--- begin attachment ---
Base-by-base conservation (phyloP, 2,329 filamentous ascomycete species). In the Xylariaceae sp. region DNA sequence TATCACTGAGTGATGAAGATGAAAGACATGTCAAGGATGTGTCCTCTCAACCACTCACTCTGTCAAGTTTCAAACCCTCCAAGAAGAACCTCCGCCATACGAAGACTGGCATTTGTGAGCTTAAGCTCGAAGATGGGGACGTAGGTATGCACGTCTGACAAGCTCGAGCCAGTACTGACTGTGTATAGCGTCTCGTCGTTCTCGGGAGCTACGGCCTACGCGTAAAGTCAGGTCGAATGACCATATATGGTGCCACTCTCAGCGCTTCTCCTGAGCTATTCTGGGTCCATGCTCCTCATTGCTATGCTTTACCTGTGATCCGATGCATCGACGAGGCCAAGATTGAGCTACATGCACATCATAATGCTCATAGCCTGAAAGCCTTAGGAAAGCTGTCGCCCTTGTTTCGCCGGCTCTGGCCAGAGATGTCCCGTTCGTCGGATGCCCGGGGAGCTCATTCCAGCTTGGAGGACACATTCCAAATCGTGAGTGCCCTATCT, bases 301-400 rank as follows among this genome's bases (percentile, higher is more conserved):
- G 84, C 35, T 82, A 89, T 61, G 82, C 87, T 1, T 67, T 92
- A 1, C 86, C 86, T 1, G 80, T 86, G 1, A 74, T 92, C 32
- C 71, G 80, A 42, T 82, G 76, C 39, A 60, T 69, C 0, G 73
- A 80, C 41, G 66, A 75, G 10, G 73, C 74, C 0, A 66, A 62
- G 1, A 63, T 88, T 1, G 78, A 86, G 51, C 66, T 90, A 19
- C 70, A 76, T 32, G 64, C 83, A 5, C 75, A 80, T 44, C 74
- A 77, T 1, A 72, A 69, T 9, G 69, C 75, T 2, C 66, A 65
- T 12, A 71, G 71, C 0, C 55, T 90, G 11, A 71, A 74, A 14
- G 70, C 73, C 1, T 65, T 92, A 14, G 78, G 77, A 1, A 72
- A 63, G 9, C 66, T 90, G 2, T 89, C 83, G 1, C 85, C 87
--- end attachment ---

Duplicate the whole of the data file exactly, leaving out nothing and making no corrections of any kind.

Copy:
Base-by-base conservation (phyloP, 2,329 filamentous ascomycete species). In the Xylariaceae sp. region DNA sequence TATCACTGAGTGATGAAGATGAAAGACATGTCAAGGATGTGTCCTCTCAACCACTCACTCTGTCAAGTTTCAAACCCTCCAAGAAGAACCTCCGCCATACGAAGACTGGCATTTGTGAGCTTAAGCTCGAAGATGGGGACGTAGGTATGCACGTCTGACAAGCTCGAGCCAGTACTGACTGTGTATAGCGTCTCGTCGTTCTCGGGAGCTACGGCCTACGCGTAAAGTCAGGTCGAATGACCATATATGGTGCCACTCTCAGCGCTTCTCCTGAGCTATTCTGGGTCCATGCTCCTCATTGCTATGCTTTACCTGTGATCCGATGCATCGACGAGGCCAAGATTGAGCTACATGCACATCATAATGCTCATAGCCTGAAAGCCTTAGGAAAGCTGTCGCCCTTGTTTCGCCGGCTCTGGCCAGAGATGTCCCGTTCGTCGGATGCCCGGGGAGCTCATTCCAGCTTGGAGGACACATTCCAAATCGTGAGTGCCCTATCT, bases 301-400 rank as follows among this genome's bases (percentile, higher is more conserved):
- G 84, C 35, T 82, A 89, T 61, G 82, C 87, T 1, T 67, T 92
- A 1, C 86, C 86, T 1, G 80, T 86, G 1, A 74, T 92, C 32
- C 71, G 80, A 42, T 82, G 76, C 39, A 60, T 69, C 0, G 73
- A 80, C 41, G 66, A 75, G 10, G 73, C 74, C 0, A 66, A 62
- G 1, A 63, T 88, T 1, G 78, A 86, G 51, C 66, T 90, A 19
- C 70, A 76, T 32, G 64, C 83, A 5, C 75, A 80, T 44, C 74
- A 77, T 1, A 72, A 69, T 9, G 69, C 75, T 2, C 66, A 65
- T 12, A 71, G 71, C 0, C 55, T 90, G 11, A 71, A 74, A 14
- G 70, C 73, C 1, T 65, T 92, A 14, G 78, G 77, A 1, A 72
- A 63, G 9, C 66, T 90, G 2, T 89, C 83, G 1, C 85, C 87